The country which produces the best readers in the world is Finland. Is their language easier to read than ours? Is their method of teaching better than ours? No, I don't think so, but I think that a quick look at how they are different from us is worthwhile to determine why their children learn to read better than ours.
First, they value intellectual development. They have a monocultural society which emphasizes learning for learning's sake and is reinforced in their families. Parents are home with their children more. There is less poverty, better health care, and better nutrition.
Second, their children's first teachers are their parents. Children do not learn to read (formally) until they are seven years old...when they are developmentally prepared for learning. Before that they learn about the world around them...about language...and about their culture. The Finns believe that "play is the most effective learning tool in the early years and sets the stage for a lifelong love of learning."
*Peter Campbell is an activist, educator, and parent. He volunteered as the Missouri State Coordinator for the Assessment Reform Network, part of the National Center for Fair and Open Testing (better known as FairTest). Peter holds a BA from Princeton University and an MA from New York University. He has been involved in education for 20 years and has taught a number of different subjects in different academic settings, ranging from English as a Second Language at a Japanese high school in Tokyo to compositional writing at the University of Missouri-Columbia to public speaking at Manhattan Community College in New York City. In the area of assessment, Peter worked for the Northwest Regional Educational Laboratory in the Assessment and Evaluation division. Currently, Peter is the Lead Instructional Designer for the Office of Information Technology at Montclair State University, the second largest public institution of higher education in New Jersey. In this role at MSU, Peter leads workshops on assessment and helps instructors use technology to enhance teaching and learning.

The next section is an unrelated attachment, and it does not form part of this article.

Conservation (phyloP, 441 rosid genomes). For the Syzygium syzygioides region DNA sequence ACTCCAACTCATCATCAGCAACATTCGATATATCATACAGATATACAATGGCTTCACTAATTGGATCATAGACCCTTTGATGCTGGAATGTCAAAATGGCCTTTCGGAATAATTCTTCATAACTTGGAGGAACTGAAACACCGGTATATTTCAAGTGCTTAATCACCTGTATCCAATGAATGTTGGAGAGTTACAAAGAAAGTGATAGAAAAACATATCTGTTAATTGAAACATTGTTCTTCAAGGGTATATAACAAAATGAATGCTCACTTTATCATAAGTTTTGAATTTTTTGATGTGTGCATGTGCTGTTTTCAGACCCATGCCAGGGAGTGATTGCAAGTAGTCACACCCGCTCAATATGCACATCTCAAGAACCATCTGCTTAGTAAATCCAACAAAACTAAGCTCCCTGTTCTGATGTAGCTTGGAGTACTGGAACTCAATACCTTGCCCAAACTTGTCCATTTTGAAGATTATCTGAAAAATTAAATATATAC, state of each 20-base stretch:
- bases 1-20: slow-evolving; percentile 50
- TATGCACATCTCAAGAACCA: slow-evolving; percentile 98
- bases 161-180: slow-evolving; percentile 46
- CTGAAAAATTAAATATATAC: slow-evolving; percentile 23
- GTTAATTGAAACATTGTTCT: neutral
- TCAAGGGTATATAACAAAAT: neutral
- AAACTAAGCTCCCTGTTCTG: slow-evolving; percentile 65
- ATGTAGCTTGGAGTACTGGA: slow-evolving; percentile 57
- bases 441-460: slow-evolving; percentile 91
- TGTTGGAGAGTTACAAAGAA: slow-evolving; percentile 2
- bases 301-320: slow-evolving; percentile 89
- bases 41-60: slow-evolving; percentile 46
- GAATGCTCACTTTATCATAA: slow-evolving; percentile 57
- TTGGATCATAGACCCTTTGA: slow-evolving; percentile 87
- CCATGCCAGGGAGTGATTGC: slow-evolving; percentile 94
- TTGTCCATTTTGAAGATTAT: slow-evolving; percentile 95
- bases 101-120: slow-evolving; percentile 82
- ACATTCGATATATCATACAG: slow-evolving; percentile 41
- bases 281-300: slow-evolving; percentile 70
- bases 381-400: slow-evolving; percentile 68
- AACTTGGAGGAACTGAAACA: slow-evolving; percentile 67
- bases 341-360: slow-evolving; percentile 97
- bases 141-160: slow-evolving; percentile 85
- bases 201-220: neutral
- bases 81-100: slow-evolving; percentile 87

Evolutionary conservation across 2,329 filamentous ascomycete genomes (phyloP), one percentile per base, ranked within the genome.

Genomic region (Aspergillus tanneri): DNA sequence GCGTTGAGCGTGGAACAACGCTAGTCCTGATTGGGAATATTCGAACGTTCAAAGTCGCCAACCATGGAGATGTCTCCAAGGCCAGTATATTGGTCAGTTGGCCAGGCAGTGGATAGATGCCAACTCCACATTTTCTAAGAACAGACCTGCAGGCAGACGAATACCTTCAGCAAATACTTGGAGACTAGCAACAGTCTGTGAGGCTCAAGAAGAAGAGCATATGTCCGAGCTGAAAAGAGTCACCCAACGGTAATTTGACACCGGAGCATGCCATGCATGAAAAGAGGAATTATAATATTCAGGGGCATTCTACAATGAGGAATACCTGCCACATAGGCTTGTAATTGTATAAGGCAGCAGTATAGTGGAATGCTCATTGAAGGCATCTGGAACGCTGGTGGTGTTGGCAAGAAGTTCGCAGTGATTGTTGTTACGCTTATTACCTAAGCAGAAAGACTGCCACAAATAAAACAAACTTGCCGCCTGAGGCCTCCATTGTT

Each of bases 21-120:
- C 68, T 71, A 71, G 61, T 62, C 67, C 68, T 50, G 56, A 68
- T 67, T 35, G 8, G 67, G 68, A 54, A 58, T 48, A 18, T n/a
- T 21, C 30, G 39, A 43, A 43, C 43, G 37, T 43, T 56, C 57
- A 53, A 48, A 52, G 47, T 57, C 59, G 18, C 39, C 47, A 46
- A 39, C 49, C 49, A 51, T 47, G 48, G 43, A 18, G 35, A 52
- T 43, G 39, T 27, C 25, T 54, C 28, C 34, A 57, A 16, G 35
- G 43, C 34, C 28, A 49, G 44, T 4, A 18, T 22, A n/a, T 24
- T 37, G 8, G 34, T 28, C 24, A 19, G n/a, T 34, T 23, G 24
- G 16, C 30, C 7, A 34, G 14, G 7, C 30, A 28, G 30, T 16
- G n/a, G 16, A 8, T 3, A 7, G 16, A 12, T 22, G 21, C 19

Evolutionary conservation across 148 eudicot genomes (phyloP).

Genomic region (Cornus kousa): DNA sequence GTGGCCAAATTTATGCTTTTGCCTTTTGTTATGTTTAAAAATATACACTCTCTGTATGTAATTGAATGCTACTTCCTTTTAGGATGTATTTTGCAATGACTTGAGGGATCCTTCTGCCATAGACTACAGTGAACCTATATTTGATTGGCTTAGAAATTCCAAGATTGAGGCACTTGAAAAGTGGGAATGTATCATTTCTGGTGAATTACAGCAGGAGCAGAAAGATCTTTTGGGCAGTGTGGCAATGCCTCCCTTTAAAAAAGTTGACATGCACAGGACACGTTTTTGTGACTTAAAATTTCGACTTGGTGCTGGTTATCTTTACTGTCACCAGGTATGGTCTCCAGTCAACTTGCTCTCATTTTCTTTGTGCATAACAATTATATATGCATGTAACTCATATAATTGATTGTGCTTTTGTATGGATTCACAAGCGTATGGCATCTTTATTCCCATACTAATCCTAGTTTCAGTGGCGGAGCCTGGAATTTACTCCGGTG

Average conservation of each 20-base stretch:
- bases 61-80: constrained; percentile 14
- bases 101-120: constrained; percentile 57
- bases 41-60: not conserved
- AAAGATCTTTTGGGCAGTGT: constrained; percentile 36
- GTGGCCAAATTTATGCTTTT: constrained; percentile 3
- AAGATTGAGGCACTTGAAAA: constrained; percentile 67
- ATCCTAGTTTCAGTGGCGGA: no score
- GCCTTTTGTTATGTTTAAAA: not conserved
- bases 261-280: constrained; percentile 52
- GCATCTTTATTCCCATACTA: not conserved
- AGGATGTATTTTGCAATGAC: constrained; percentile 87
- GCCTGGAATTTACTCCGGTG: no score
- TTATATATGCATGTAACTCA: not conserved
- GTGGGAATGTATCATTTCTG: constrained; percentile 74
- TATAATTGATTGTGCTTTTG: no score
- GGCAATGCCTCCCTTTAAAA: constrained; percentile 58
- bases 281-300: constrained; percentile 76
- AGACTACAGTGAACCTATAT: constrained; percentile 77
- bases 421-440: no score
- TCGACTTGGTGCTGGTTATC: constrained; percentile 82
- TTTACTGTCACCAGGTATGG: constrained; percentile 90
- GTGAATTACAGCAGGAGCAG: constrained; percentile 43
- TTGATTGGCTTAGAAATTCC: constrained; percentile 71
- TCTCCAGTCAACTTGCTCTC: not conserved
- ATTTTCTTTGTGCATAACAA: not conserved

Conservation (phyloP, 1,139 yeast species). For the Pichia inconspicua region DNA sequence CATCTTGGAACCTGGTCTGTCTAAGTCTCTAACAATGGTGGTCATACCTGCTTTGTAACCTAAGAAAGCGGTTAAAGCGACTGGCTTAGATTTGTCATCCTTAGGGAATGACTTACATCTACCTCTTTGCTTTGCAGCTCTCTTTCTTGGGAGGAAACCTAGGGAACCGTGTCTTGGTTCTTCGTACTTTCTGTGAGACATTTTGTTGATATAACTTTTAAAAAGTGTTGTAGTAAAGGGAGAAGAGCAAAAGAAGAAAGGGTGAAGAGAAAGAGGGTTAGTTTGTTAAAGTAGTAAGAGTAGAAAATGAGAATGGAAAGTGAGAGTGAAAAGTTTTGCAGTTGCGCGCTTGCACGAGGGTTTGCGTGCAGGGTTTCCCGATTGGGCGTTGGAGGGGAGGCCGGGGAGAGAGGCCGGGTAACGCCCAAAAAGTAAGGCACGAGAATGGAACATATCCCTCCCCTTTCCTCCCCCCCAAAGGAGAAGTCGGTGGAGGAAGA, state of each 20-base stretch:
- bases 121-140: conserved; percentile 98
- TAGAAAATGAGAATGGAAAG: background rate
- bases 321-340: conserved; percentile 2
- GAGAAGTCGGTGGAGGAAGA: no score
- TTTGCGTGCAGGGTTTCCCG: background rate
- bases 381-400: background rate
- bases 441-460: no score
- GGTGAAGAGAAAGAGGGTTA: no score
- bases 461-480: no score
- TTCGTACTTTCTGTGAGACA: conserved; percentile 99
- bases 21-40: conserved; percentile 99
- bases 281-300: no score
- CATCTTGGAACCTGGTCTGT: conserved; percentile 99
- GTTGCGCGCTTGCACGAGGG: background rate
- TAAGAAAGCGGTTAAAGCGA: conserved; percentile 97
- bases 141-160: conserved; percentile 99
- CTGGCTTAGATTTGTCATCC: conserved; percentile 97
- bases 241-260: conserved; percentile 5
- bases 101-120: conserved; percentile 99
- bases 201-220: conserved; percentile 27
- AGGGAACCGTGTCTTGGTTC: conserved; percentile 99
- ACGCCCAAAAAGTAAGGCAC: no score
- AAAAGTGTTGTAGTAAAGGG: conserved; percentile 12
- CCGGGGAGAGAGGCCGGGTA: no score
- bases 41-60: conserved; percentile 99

Tuesday, December 4, 2007
Thursday, November 22, 2007
I give thanks for:
the kindergarten and first grade kids who learn about Thanksgiving for the first time and really get into being Pilgrims and Indians.
the parents who come to school to help with the Thanksgiving feasts and all the crafts associated with the holiday.
the kitchen staff who prepare several great Thanksgiving meals each year - one at school and one at their own homes.
the music teachers who teach the students the same songs year after year and never get tired of hearing the same songs over and over again, because they know that each voice is different.
the art teachers who have the students draw the same pictures and make the same crafts year after year and never get tired of seeing the same things over and over again, because they know that each view is different.
the librarians who read the same books year after year and never get tired of reading and hearing the same words over and over again because they know that each listener is different.
the children who hear the same things year after year, who make the same crafts year after year, and who sing the same songs year after year, and who are learning that thanksgiving is more than words, pictures, crafts and songs.
the teachers who are devoted to their students and provide the experiences needed for a well rounded education even though the world seems to want only test-takers.